Diane Rawlings Explores Russia

Diane Rawlings Explores Russia

Diane Rawlings Explores Russia

When given the chance to visit Russia in November, I jumped at the opportunity. I was intrigued by the mystique and the secrecy of Russia. I have to admit I was very excited and felt that Russia had been beckoning me for years.

I had idolised Rudolph Nureyev and the Russian Ballet as a child and studied the arts, history and politics of the country.  I was intrigued by the mystique and the secrecy of Russia. I have to admit I was very excited and felt that Russia had been beckoning me for years. The rich history of the Tsar and the Soviet regime can be found in the many palaces, cathedrals and statues across the country, though in 2019, Russia has left its Soviet past behind. Increasingly inspired by Asia and Europe, it now has a modern, funky feel about it, with a vibrant and creative arts culture.  

Within hours of my arrival in Moscow (excellent service with Finnair, via Helsinki) the daylight faded rapidly into darkness. We were propelled through the throng of commuters from our local Metro station to emerge from the subway depths within a few metres of the historic Metropol Hotel and Bolshoi Theatre forecourt - a young ballerina’s dream!

The Moscow Metro, known as the ‘Palace of the People’ when it was first constructed, features beautiful sculptures, bronzes, mosaics and crystal chandeliers. The most interesting Metro stations are: Kievskaya (blue line, west centre - mosaics dedicated to the life of Ukrainian people), Komsomolskaya (circle line, north-east - mosaics on the ceiling), Mayakovskaya (green line, north - the winner of grand-prizes, decorated in a cool way), Ploshchad Revolutsii (blue line, center - sculptures of Russian workers, soldiers, and everyday Soviet people), Arbatskaya (blue line, center - just nice interior) and Chkalovskaya (light green line, east centre - one of the newly built stations, futuristic minimalistic design).

In the light of day, Moscow, the political and economic capital of the Russian Federation, comes to life with its famous landmarks – St. Basil’s Cathedral with its onion shaped domes, a magnificent sight against the bright blue cloudless sky; Red Square; The Kremlin and Gorky Park. No visit to Moscow would be complete without spending time at the Kremlin and within its walls the fascinating Armoury Museum, housing a spectacular collection of costumes, silver and arms amongst a vast treasure trove of exhibits. The Tretyakov Gallery, the National Museum of Russia is another ‘must do’ – founded by Pyotr Tretyakov in 1856. The collection, with its 100,000 exhibits, includes works of ancient Russian art and world-famous paintings by Russian and Soviet artists, as well as sculptures and graphic art. One of the many highlights in Moscow, a little surprisingly, was the food.  Our choices of cuisine, of course, included traditional Borsch soup - but we also enjoyed delicious dishes from Armenia, Georgia and Uzbekistan, to name a few. The food scene is fantastic.  Without any signs or menus in English, pictures of the dishes certainly assist, though on occasions we got a surprise or two when the meal was served!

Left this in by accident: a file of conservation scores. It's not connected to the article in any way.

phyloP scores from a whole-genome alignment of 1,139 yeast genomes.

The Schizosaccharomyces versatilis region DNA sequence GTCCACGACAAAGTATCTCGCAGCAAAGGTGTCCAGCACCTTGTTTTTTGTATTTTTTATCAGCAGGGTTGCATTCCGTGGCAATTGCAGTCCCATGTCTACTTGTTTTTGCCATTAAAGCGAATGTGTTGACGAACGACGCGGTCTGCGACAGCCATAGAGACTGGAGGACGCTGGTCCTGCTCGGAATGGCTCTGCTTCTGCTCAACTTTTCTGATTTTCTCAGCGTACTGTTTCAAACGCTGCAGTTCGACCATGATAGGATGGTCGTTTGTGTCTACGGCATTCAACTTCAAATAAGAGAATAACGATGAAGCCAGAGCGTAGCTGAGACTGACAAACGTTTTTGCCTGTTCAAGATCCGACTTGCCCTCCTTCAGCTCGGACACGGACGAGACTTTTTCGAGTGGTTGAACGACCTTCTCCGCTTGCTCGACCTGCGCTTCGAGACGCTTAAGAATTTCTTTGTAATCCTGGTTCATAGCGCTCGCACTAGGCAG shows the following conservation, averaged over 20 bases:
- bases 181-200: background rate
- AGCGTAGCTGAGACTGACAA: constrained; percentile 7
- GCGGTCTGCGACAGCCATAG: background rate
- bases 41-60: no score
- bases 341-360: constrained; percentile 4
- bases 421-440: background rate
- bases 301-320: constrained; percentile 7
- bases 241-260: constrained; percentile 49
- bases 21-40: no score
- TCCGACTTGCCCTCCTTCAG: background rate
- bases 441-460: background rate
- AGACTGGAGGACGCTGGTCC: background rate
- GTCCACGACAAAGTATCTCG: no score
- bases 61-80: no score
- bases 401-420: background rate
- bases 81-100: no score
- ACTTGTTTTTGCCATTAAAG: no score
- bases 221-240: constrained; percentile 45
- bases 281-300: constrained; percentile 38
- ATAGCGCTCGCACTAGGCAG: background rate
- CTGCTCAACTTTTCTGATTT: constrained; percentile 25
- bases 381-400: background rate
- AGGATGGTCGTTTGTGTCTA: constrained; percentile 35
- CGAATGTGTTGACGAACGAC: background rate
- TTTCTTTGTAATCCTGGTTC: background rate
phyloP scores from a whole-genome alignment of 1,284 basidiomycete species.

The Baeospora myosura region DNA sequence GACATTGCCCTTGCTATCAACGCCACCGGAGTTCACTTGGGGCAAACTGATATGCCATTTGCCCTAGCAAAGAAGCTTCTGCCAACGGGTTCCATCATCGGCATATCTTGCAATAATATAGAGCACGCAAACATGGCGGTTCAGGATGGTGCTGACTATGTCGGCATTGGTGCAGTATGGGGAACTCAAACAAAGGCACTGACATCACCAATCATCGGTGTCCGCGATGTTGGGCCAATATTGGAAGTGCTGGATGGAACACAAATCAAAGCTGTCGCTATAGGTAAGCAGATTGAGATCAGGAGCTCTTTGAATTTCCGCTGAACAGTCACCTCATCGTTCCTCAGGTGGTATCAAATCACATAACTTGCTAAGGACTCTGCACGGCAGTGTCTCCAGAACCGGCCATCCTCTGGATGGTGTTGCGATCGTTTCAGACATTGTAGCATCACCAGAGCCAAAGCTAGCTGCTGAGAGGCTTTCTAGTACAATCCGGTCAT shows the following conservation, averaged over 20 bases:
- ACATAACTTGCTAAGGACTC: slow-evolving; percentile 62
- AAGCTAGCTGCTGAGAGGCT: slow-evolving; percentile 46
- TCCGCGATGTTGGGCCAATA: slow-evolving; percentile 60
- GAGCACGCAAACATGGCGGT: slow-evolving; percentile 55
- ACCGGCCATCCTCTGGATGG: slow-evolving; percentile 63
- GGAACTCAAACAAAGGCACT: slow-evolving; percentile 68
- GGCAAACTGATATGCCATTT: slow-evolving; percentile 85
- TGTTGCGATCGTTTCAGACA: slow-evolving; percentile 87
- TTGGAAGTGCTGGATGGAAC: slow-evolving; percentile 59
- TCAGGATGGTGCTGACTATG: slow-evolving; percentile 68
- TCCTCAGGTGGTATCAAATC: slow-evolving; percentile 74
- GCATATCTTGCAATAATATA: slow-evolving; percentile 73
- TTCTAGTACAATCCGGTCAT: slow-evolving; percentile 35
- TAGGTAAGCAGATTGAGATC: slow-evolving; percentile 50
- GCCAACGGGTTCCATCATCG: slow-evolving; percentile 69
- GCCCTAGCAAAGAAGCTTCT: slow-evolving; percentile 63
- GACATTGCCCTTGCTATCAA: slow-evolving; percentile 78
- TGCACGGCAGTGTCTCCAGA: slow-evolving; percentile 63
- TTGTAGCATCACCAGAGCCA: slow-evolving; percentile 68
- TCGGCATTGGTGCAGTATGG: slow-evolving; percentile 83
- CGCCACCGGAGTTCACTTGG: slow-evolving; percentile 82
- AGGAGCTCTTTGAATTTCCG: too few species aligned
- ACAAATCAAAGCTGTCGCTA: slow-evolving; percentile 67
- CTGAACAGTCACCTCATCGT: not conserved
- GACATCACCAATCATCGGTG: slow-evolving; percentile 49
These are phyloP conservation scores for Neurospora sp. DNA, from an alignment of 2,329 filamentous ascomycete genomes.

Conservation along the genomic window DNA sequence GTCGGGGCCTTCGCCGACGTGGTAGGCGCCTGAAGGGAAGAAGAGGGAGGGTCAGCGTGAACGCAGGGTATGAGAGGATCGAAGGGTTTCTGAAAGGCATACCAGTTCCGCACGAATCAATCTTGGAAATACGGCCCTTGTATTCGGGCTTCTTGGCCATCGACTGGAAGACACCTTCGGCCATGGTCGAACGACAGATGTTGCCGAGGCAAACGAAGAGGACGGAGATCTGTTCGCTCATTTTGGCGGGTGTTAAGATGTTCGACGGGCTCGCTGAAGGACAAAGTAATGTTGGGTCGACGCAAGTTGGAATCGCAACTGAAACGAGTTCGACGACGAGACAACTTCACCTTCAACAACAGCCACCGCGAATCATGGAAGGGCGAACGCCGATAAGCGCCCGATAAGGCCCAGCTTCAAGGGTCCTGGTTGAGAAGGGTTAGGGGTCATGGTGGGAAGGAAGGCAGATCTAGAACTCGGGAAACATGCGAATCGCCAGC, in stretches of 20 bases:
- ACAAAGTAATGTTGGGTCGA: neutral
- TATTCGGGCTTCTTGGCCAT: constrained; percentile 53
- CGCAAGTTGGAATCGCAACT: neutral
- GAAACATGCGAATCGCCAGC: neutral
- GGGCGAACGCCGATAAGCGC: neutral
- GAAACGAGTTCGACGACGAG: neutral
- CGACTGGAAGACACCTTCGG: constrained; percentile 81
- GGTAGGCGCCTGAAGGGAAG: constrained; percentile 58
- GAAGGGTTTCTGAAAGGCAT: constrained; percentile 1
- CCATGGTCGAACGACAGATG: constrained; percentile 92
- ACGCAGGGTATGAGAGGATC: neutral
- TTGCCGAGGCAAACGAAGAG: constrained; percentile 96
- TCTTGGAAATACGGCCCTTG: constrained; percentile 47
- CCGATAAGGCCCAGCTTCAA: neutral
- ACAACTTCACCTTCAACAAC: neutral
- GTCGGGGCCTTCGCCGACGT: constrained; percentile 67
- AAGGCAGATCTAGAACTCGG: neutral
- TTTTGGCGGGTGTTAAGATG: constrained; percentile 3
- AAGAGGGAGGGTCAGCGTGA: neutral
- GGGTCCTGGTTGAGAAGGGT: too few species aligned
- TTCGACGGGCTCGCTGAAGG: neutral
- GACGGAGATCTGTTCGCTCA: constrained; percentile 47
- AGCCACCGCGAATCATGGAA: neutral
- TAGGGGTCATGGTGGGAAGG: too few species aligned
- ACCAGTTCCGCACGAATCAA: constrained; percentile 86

After an amazing four nights in Moscow it was off to St. Petersburg by high speed train. Taking less than four hours it is a comfortable and relaxing way to travel providing an insight into rural Russia while travelling at speeds of up to 218 kms per hour.

Often described as the Venice of the North, St. Petersburg lived up to its glamourous reputation. With its beautifully maintained European inspired architecture, tree-lined boulevards, winding canals, high-end department stores, chic wine bars and café culture, one could easily have thought you were in Paris. The cultural capital of Russia, St. Petersburg has so much to offer. I loved the world-renowned Hermitage Museum, home to over 2.7 million items including masterpieces of Leonardo Da Vinci, housed in the Winter Palace. The highlight had to be attending a performance of Swan Lake! The Faberge Museum located in Shuvalov Palace boasts the largest collection of privately-owned eggs.  These exquisite pieces are stunning with nine Imperial Faberge eggs created for the last two Russian Tsars included in the collection – yet another amazing example of the wealth in this country.

A short trip from St. Petersburg out to Pushkin to visit the baroque inspired Catherine Palace is an absolute must and certainly one of the highlights.  The magnificent summer residence of Catherine the Great, glistening in the sunshine against a backdrop of freshly fallen snowflakes was certainly a sight to behold! The construction of the Palace commenced in 1717 for Empress Catherine. A French style park was laid out around the palace and in the mid 18th century it became the official royal residence. The palace is now famous for the “Amber Room”, which has been completely restored to its former glory.    

As my journey ended on a cold, bleak day in St. Petersburg, I found it humbling to have had the opportunity to visit these two remarkable cities. I saw first-hand the amazing wealth of Soviet Arts,  monuments and emerging westernised culture while also gaining a great appreciation of Russia’s history and past hardships. Thank you Bentours and Finnair for this fantastic experience.

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